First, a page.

Rochesterians have limited choices for high-speed Internet service — something that's almost a modern necessity. And a pending merger between Comcast and Time Warner probably won't help matters.
The Washington Post reports
that Comcast will pay $45 billion in stocks to take over Time Warner. The deal needs to clear federal anti-trust reviews, but those reviews tend to favor industry over consumers.
Even though the merger probably won't run afoul of anti-trust statutes, it still eliminates competition in the cable and broadband marketplace. And that lack of competition is already an issue in Rochester and countless other communities, whether they're serviced by Time Warner, Comcast, or someone else. The situation has resulted in unimpressive data speeds, high service prices, and connections that are less reliable than many would like. I wrote about the problem at some length back in August (see "The speed wars"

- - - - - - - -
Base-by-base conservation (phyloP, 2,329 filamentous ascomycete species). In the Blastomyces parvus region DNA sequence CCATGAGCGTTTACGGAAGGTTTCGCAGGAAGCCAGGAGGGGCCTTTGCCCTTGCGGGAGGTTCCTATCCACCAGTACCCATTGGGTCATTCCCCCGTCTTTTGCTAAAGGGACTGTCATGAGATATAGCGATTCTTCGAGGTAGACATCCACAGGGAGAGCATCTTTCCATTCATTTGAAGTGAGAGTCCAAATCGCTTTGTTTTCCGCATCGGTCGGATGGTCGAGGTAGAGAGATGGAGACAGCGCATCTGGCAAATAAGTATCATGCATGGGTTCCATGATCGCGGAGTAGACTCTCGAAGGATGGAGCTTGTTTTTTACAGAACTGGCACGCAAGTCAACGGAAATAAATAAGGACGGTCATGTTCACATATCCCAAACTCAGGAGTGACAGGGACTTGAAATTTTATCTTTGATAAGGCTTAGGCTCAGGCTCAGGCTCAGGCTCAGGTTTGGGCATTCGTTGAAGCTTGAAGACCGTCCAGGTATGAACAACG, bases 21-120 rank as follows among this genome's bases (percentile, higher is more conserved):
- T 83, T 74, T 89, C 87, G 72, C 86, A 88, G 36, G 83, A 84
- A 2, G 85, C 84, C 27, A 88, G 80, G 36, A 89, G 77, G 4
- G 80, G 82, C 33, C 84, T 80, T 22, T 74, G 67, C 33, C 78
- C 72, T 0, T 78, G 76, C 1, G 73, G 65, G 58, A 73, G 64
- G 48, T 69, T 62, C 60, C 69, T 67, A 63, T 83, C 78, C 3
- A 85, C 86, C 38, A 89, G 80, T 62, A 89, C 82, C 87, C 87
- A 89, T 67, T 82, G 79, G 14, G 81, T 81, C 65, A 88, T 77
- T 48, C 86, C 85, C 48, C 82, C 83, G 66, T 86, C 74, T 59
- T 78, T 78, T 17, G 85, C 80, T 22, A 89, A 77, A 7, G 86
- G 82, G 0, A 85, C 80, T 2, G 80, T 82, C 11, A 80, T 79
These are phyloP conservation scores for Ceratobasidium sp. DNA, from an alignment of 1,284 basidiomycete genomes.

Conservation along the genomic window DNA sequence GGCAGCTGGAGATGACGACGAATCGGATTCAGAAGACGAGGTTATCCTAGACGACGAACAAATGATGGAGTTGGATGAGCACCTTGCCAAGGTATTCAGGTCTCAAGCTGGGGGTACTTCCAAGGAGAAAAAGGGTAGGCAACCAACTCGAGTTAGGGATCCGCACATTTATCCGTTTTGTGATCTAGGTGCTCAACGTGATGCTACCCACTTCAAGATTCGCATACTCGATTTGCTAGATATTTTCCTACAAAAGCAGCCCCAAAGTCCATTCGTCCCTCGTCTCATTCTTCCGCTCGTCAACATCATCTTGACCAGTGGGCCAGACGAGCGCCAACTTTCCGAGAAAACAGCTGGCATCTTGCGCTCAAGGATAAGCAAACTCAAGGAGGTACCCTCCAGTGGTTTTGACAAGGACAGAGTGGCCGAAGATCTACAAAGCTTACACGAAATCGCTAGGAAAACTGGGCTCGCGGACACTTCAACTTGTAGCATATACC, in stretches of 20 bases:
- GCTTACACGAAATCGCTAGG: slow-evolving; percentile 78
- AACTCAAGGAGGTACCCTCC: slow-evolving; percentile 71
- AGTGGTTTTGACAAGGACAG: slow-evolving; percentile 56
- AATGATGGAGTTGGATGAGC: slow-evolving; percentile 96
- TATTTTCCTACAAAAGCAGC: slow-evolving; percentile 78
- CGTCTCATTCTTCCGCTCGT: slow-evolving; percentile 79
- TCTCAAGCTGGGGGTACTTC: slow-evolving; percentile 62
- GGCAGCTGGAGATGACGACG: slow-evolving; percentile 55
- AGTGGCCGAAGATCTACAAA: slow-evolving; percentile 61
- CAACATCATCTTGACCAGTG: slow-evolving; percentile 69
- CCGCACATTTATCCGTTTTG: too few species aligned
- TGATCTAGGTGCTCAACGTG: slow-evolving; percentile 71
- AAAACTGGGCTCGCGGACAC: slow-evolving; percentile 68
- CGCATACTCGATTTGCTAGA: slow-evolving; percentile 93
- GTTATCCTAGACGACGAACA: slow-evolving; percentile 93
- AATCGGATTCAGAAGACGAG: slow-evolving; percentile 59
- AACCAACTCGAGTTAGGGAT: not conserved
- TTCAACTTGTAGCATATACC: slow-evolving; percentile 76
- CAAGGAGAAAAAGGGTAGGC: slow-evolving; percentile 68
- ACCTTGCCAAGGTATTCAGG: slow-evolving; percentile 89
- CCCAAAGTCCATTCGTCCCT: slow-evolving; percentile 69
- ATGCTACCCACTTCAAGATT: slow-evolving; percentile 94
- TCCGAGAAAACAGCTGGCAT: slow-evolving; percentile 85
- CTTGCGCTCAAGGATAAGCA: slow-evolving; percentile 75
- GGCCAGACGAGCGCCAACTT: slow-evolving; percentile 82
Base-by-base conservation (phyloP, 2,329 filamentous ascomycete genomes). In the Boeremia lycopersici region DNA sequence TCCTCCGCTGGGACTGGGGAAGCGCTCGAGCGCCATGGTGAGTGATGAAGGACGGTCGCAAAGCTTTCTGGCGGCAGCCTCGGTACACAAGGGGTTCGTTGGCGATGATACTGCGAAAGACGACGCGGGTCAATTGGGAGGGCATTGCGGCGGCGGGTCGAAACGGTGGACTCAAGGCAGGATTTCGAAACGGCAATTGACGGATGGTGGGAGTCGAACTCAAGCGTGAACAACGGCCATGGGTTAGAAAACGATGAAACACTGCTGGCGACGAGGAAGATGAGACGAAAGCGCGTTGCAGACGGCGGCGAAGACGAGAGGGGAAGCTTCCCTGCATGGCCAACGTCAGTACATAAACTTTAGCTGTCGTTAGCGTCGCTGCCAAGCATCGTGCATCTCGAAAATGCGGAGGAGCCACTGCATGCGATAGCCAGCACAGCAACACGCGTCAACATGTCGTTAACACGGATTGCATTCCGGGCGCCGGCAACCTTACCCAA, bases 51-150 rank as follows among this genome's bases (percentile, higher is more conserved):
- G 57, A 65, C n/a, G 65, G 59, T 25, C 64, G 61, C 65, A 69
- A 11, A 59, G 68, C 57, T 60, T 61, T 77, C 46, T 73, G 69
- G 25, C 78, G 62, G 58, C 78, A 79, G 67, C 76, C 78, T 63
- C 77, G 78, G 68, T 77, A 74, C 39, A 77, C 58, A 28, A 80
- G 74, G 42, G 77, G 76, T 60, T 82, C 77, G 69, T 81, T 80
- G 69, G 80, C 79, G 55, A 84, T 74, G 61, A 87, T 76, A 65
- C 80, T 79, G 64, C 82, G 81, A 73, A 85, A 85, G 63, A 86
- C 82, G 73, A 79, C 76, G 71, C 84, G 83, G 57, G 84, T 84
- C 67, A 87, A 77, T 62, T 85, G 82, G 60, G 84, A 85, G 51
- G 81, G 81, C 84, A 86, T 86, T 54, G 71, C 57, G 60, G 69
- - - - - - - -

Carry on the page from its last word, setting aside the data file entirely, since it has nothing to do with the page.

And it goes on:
Making matters worse for consumers: a federal court recently struck down some FCC net-neutrality rules. In simple terms, that means that Internet providers can slow down data speeds for some services if they choose. So a cable TV provider that also provides high-speed Internet service could, theoretically, limit speeds for Netflix or other competing video services. This Wired article
breaks down the implications.
That's not to say that the large cable companies do not face competition entirely. Locally, Frontier offers DSL service, but the speeds are slower and you have to have phone service through the company. And the fledgling Greenlight Networks is working to extend ultra high-speed networks into new neighborhoods and apartment buildings. But cable remains the most ubiquitous and viable high-speed Internet choice in the region.